Teacher Zeeryl Vivi shares her insights on the importance of being culturally aware and how to become more culturally sensitive when talking to students.
Culture refers to a society’s way of living, which includes how they eat, how they talk, and how they behave. Knowing your students’ culture will not only help you understand their beliefs and behavior but also communicate with them accordingly. Moreover, understanding different cultures allows you to gain more knowledge and appreciate people’s differences. To help you communicate better with your students, teacher Zeeryl Vivi, a three-year 51Talk teacher from Bacolod City, shares her insights on understanding and adapting to your students’ culture.
Make an effort to learn about each of your student’s cultures and backgrounds. This includes their hobbies, learning styles, and personalities. You can ask questions at the start of the lesson or during the parts of the lesson. Asking students more about themselves, as long as it is appropriate and related to the lesson, will help you not only learn more about their culture but also establish a better relationship with them. Moreover, if your students feel comfortable talking with you, they will also be comfortable with and confident about speaking English to other people.
You and your students come from different backgrounds, so you will encounter differences in the way you communicate and even the food you eat. For example, teacher Zeeryl says that most of the student’s that she encountered did not like sweets or fast food favorites like burgers and pizza since most Chinese people are conscious of their health. So, she needed to think on her feet and change her rewards to healthy foods like fruits to encourage her students.
These small differences in culture can change the way you teach during lessons, so it’s important to be aware of them and to respect them. In turn, students will know and respect their own diverse backgrounds as well as others.
Teachers often feel that they need to be strict or authoritative to manage their lessons. However, the most valuable lessons are often learned from your student’s own experiences. Encourage conversations that are relevant to the lesson so that your students can have a better connection to the topic. Using a learner-centered approach will allow students to present their own ideas and approach the topic from their own perspective.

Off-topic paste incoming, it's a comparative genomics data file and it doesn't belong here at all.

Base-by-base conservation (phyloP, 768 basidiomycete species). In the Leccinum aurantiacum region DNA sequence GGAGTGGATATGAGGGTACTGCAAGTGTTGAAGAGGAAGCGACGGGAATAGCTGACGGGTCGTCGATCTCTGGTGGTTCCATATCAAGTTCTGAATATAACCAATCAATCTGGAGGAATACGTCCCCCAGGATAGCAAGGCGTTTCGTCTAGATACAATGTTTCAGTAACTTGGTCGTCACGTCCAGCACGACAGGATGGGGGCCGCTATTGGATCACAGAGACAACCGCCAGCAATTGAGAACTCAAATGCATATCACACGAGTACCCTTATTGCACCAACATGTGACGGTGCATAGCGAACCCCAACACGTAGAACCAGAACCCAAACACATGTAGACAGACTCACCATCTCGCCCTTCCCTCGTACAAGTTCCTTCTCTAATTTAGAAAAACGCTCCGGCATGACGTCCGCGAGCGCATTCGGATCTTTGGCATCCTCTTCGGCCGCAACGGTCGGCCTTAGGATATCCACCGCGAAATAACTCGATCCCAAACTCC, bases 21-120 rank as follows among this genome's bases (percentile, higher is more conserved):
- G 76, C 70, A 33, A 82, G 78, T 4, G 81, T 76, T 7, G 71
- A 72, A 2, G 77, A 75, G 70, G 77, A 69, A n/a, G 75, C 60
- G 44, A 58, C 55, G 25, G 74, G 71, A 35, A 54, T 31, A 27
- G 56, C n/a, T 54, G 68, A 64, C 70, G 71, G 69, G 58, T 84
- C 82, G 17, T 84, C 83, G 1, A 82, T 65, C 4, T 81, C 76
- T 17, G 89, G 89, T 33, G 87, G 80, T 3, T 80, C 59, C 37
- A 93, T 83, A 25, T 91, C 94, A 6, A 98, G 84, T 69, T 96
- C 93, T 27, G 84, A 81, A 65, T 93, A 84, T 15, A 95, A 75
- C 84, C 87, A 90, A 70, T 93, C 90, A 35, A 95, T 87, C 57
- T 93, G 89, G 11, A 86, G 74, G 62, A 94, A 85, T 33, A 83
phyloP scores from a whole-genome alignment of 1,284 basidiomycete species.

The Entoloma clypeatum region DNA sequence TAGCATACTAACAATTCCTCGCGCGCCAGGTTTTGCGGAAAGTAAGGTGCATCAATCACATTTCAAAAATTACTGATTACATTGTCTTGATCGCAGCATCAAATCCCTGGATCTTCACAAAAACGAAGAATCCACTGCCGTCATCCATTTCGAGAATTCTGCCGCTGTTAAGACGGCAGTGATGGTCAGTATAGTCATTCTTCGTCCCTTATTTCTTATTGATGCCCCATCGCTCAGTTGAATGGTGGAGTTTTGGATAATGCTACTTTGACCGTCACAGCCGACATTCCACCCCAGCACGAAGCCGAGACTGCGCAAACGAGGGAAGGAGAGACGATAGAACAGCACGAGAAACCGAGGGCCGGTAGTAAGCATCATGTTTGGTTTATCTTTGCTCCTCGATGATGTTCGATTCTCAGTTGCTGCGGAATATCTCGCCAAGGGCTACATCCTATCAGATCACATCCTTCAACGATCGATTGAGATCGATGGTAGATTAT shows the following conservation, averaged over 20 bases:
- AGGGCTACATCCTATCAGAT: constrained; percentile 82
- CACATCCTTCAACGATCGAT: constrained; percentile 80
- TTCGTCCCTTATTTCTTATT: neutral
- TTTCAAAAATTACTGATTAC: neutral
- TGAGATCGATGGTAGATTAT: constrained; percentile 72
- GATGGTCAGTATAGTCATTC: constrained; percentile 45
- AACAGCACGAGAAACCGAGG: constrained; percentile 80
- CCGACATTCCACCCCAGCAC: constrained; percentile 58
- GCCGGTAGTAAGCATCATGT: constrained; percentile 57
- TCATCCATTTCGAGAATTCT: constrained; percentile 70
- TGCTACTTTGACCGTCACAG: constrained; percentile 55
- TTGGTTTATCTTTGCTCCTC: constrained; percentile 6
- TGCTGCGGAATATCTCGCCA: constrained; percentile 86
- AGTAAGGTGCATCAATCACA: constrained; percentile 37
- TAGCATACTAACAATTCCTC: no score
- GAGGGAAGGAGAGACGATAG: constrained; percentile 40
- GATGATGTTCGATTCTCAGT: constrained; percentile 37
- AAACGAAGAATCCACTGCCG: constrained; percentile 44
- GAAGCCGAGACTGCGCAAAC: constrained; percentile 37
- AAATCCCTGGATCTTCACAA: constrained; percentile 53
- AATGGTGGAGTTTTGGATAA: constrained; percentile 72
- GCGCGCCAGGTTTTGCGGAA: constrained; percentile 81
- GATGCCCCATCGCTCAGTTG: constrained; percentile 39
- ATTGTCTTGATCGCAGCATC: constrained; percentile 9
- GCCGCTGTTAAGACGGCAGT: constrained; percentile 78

Having open communication with your students is important, but make sure to be sensitive to everyone's culture, beliefs, and language concerns. For example, teacher Zeeryl shares that sometimes students rant to their teachers after being scolded by their parents. However, you must continue with the lesson, so you need to reassure your student that they are going to be fine and that you will also be there to cheer them up. Then, give them space to compose themselves and get back to the lesson. These considerations ensure that students feel included and that they are given the space to learn with gentle guidance and constant support.
Teachers are often afraid of dealing with conversations that refer to controversial topics. After all, it can be difficult to reconcile the tension between challenging offensive speech and not suppressing free speech. For example, a student says a political statement. Instead of reacting to it, you can politely say that you have not seen the news lately. When you encounter culturally sensitive situations during lessons, thank the student for sharing his/her view and then gently say that it’s time to continue the lesson. Your goal should always be to bring the discussion back to the lesson.
To create a nurturing environment for students, it’s important to reduce the power differential between the teacher and students. To do this, teachers must act more of a facilitator than an instructor. A facilitator provides information that allows students to interact more during the lesson. Remember to allow your students to talk more about the lesson topic to develop a better understanding of the content.
Keep these tips in mind from teacher Zeeryl Vivi to have a more open and harmonious discussion with your students. This will not only give you an insight into their culture but also help you establish a better relationship with your students.
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